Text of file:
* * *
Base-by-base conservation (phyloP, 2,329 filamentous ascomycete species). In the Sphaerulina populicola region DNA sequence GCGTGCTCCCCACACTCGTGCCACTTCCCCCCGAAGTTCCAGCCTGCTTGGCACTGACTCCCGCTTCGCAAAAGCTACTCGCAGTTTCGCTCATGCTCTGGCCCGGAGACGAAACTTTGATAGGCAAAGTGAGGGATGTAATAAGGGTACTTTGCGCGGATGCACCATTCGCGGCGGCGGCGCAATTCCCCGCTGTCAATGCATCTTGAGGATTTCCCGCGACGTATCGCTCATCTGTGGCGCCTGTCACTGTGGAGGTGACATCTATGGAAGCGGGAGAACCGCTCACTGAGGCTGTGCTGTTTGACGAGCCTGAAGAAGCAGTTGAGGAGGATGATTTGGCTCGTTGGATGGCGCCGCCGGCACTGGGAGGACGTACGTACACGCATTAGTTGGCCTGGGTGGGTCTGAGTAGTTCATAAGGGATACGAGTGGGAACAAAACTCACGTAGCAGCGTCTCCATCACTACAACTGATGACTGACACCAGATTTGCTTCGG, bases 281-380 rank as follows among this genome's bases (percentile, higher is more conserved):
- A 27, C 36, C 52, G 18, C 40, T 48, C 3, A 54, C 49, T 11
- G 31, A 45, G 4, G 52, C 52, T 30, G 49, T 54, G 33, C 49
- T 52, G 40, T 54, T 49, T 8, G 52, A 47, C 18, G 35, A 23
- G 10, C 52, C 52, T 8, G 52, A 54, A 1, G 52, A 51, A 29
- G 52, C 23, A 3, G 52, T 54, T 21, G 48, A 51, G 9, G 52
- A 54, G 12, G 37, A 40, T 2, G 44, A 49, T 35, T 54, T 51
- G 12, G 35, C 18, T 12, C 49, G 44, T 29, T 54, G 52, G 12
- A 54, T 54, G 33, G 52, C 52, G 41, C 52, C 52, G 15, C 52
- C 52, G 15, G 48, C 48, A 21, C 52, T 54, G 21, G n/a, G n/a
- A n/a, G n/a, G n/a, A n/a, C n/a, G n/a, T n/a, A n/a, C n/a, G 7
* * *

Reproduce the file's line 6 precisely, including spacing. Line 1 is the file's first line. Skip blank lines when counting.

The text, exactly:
- G 52, C 23, A 3, G 52, T 54, T 21, G 48, A 51, G 9, G 52